Comparative analysis of molecular sequence data is essential for reconstructing the evolutionary histories of species and inferring the nature and extent of selective forces shaping the evolution of genes and species. Here, we announce the release of Molecular Evolutionary Genetics Analysis version 5 (MEGA5), which is a user-friendly software for mining online databases, building sequence alignments and phylogenetic trees, and using methods of evolutionary bioinformatics in basic biology, biomedicine, and evolution. The newest addition in MEGA5 is a collection of maximum likelihood (ML) analyses for inferring evolutionary trees, selecting best-fit substitution models (nucleotide or amino acid), inferring ancestral states and sequences (along with probabilities), and estimating evolutionary rates site-by-site. In computer simulation analyses, ML tree inference algorithms in MEGA5 compared favorably with other software packages in terms of computational efficiency and the accuracy of the estimates of phylogenetic trees, substitution parameters, and rate variation among sites. The MEGA user interface has now been enhanced to be activity driven to make it easier for the use of both beginners and experienced scientists. This version of MEGA is intended for the Windows platform, and it has been configured for effective use on Mac OS X and Linux desktops. It is available free of charge from http://www.megasoftware.net.
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            Gene ontology: tool for the unification of biology. The Gene Ontology Consortium.

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              A simple, fast, and accurate algorithm to estimate large phylogenies by maximum likelihood.

              The increase in the number of large data sets and the complexity of current probabilistic sequence evolution models necessitates fast and reliable phylogeny reconstruction methods. We describe a new approach, based on the maximum- likelihood principle, which clearly satisfies these requirements. The core of this method is a simple hill-climbing algorithm that adjusts tree topology and branch lengths simultaneously. This algorithm starts from an initial tree built by a fast distance-based method and modifies this tree to improve its likelihood at each iteration. Due to this simultaneous adjustment of the topology and branch lengths, only a few iterations are sufficient to reach an optimum. We used extensive and realistic computer simulations to show that the topological accuracy of this new method is at least as high as that of the existing maximum-likelihood programs and much higher than the performance of distance-based and parsimony approaches. The reduction of computing time is dramatic in comparison with other maximum-likelihood packages, while the likelihood maximization ability tends to be higher. For example, only 12 min were required on a standard personal computer to analyze a data set consisting of 500 rbcL sequences with 1,428 base pairs from plant plastids, thus reaching a speed of the same order as some popular distance-based and parsimony algorithms. This new method is implemented in the PHYML program, which is freely available on our web page: http://www.lirmm.fr/w3ifa/MAAS/.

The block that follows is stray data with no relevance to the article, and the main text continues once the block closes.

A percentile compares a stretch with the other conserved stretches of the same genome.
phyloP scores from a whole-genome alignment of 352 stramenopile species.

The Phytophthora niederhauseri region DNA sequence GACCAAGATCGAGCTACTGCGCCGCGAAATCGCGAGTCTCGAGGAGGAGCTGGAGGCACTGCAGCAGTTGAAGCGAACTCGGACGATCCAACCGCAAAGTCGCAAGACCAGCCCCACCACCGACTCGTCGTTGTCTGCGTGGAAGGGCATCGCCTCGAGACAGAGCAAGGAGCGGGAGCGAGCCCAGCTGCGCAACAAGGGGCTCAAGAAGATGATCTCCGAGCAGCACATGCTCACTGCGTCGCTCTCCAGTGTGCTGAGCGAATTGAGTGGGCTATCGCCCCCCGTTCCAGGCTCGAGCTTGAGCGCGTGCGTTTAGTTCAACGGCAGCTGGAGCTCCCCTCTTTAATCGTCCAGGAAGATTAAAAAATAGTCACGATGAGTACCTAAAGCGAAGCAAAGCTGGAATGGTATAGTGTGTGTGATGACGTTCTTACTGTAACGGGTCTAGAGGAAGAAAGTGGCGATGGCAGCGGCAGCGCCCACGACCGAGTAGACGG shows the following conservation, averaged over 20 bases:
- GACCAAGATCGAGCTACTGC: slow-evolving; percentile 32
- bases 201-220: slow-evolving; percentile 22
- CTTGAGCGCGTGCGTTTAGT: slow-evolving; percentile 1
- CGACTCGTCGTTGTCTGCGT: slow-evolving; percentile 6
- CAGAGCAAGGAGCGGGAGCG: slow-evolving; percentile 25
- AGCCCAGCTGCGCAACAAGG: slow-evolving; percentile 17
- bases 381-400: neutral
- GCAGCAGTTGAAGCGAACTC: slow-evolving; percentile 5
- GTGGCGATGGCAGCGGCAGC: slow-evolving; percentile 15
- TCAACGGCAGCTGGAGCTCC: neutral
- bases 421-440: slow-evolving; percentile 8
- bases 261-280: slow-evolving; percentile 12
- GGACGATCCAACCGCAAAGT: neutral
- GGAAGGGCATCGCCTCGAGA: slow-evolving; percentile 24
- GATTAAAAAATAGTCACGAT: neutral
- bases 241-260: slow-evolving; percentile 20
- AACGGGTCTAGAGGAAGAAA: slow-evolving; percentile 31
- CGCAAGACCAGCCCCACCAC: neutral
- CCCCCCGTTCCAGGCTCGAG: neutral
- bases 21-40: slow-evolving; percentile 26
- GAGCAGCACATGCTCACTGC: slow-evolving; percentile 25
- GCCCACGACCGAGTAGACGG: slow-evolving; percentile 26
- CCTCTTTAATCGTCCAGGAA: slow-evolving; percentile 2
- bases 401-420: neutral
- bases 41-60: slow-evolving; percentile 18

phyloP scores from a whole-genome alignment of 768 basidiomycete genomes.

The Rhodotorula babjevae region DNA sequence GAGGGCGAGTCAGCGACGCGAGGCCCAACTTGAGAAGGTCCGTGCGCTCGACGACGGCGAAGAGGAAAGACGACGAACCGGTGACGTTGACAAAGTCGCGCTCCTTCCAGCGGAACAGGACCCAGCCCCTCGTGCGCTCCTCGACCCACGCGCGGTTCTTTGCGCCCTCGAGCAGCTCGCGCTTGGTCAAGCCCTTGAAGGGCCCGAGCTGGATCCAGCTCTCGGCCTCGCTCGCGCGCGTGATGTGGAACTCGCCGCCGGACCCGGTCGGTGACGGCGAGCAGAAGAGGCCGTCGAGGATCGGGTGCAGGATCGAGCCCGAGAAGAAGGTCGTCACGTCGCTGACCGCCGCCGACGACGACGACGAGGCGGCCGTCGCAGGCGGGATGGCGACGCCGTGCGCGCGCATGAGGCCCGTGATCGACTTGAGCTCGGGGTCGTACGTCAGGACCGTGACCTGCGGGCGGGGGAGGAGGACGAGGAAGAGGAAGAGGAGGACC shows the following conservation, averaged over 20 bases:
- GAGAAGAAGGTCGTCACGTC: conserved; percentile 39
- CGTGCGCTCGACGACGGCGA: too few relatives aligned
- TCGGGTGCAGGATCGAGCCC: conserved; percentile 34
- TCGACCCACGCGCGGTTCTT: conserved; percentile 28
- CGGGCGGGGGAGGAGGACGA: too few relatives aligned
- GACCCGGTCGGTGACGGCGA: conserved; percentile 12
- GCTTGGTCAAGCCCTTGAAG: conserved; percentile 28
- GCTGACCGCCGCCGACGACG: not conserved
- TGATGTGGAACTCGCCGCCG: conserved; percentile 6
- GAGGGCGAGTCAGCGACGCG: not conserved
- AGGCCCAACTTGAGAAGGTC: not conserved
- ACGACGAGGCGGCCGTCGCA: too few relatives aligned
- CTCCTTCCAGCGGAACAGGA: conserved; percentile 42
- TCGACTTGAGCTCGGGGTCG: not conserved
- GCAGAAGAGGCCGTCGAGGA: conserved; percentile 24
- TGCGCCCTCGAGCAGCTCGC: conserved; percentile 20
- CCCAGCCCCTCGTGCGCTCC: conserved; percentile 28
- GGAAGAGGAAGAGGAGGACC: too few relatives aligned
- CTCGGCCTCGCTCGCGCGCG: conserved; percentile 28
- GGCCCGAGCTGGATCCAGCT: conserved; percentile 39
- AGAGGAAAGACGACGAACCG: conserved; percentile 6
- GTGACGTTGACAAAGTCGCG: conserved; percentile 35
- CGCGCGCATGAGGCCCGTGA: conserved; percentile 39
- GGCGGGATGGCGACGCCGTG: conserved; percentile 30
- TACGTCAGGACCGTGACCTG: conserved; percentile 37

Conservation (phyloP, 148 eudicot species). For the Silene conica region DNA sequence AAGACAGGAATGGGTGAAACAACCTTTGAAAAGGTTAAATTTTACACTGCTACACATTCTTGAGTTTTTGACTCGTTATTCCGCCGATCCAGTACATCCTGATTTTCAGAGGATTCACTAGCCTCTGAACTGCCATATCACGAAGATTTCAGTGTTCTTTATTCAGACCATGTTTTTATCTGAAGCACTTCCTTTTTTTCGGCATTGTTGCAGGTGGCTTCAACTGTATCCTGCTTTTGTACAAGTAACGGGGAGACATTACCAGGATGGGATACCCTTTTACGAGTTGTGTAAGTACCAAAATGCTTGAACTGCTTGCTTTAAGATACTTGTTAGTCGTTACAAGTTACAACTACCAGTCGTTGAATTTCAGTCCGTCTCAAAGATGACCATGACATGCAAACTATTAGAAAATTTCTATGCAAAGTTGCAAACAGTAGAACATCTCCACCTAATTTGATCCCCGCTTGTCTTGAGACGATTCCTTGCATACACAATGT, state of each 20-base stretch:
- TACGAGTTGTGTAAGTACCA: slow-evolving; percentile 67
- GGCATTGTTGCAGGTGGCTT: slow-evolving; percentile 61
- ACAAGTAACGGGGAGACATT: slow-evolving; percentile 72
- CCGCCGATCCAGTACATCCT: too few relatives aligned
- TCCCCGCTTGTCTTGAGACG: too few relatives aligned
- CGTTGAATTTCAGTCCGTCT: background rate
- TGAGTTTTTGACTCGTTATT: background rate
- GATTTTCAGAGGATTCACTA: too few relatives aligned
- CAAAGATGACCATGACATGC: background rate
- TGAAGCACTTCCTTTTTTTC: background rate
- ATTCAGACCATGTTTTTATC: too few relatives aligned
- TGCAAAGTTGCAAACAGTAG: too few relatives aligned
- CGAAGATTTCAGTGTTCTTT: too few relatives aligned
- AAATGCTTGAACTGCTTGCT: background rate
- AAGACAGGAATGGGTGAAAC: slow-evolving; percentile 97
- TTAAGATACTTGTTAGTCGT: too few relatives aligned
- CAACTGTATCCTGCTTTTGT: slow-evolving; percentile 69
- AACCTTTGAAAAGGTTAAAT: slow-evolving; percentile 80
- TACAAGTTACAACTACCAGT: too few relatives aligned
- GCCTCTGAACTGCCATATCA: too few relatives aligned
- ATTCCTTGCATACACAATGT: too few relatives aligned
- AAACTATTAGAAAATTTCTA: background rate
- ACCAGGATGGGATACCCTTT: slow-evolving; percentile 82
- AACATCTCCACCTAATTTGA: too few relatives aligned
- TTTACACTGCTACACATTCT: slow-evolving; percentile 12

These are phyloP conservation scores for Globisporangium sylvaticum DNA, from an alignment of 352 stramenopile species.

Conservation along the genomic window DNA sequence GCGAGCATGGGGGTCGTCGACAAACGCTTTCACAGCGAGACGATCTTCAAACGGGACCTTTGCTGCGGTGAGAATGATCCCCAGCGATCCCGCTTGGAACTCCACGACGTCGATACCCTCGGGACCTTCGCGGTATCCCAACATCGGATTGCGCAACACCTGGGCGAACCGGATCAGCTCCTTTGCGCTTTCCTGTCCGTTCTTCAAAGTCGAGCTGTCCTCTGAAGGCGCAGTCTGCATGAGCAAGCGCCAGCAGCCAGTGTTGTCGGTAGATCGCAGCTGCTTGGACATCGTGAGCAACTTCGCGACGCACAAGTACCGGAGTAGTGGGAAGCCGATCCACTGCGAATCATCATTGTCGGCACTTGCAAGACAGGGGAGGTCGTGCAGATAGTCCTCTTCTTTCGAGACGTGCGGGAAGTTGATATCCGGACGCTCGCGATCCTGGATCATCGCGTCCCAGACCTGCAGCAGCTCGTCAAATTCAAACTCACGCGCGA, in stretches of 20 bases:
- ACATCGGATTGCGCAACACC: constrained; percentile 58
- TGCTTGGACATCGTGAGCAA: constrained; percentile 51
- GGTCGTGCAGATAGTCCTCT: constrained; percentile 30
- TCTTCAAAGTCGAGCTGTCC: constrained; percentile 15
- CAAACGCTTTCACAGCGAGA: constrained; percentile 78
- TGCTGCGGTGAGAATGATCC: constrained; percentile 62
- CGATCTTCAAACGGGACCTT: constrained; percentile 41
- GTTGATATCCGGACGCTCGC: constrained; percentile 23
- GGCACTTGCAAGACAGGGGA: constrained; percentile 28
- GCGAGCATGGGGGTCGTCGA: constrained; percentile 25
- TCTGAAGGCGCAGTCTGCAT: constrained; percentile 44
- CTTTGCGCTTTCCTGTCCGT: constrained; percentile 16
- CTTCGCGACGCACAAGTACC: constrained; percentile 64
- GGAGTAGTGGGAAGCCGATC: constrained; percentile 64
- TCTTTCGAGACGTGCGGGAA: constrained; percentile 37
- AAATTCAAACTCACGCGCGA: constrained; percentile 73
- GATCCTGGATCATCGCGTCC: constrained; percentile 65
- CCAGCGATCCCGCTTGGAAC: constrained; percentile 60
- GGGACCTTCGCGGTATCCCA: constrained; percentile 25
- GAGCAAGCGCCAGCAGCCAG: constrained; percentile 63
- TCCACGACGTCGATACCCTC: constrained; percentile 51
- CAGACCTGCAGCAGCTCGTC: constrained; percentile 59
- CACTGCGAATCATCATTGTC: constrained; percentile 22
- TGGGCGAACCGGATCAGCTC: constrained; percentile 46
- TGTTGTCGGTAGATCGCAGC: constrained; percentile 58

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                Author and article information

                Journal
                1502.02001

                Molecular biology, Genetics